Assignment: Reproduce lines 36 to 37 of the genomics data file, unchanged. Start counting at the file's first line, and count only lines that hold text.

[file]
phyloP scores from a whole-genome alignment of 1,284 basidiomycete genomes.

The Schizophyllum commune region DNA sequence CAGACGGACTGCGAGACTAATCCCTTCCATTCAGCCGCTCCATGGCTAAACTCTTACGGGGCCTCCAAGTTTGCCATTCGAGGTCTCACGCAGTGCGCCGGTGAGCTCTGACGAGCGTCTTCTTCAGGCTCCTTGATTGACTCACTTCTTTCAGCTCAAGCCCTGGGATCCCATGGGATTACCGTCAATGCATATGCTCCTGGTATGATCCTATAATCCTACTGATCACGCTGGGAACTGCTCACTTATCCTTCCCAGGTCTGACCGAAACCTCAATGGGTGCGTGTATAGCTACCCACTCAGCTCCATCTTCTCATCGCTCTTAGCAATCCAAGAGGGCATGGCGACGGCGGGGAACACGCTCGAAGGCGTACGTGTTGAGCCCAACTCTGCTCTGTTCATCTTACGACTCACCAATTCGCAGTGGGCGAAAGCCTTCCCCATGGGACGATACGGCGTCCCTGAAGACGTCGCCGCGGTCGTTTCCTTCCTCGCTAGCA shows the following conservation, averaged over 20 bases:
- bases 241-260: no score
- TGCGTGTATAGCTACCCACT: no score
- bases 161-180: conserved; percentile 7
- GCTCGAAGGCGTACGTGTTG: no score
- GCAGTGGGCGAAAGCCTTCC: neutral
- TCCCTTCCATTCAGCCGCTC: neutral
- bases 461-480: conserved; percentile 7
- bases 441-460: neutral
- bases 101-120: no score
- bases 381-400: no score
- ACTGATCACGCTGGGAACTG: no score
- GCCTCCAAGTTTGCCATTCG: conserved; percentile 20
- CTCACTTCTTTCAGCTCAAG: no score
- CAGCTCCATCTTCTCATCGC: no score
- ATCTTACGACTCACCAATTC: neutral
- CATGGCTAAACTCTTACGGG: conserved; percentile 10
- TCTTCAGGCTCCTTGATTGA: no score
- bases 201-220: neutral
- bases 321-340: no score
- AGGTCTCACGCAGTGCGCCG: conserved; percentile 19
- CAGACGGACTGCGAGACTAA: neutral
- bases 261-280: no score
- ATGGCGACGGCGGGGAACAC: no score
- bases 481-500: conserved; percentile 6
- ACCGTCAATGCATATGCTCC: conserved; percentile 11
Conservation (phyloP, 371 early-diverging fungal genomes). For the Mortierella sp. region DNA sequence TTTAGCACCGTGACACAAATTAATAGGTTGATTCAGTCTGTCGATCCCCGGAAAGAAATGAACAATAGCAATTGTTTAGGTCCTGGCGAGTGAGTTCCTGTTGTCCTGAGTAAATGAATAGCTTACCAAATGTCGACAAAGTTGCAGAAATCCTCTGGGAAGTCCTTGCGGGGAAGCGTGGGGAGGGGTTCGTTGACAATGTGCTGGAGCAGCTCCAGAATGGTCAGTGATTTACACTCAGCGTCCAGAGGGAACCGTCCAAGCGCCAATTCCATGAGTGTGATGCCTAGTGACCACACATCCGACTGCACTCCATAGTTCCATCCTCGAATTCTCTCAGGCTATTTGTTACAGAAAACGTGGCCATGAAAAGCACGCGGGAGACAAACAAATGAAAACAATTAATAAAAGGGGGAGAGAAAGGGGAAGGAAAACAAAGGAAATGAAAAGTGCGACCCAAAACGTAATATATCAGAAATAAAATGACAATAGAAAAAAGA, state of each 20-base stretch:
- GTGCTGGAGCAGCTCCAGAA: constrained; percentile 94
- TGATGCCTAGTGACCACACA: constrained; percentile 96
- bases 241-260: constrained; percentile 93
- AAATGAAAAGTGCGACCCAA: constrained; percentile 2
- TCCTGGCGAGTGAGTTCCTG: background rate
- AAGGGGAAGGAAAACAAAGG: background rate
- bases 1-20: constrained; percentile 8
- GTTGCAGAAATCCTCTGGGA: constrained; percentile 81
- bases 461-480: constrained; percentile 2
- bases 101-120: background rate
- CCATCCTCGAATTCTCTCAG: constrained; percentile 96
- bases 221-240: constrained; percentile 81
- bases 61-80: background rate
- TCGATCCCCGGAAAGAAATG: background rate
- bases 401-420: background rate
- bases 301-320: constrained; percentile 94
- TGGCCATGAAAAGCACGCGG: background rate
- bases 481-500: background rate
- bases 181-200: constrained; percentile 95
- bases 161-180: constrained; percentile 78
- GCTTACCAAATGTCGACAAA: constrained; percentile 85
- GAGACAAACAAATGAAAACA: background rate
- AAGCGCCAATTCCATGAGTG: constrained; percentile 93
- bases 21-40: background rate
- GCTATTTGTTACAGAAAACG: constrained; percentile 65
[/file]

- GTTGCAGAAATCCTCTGGGA: constrained; percentile 81
- bases 461-480: constrained; percentile 2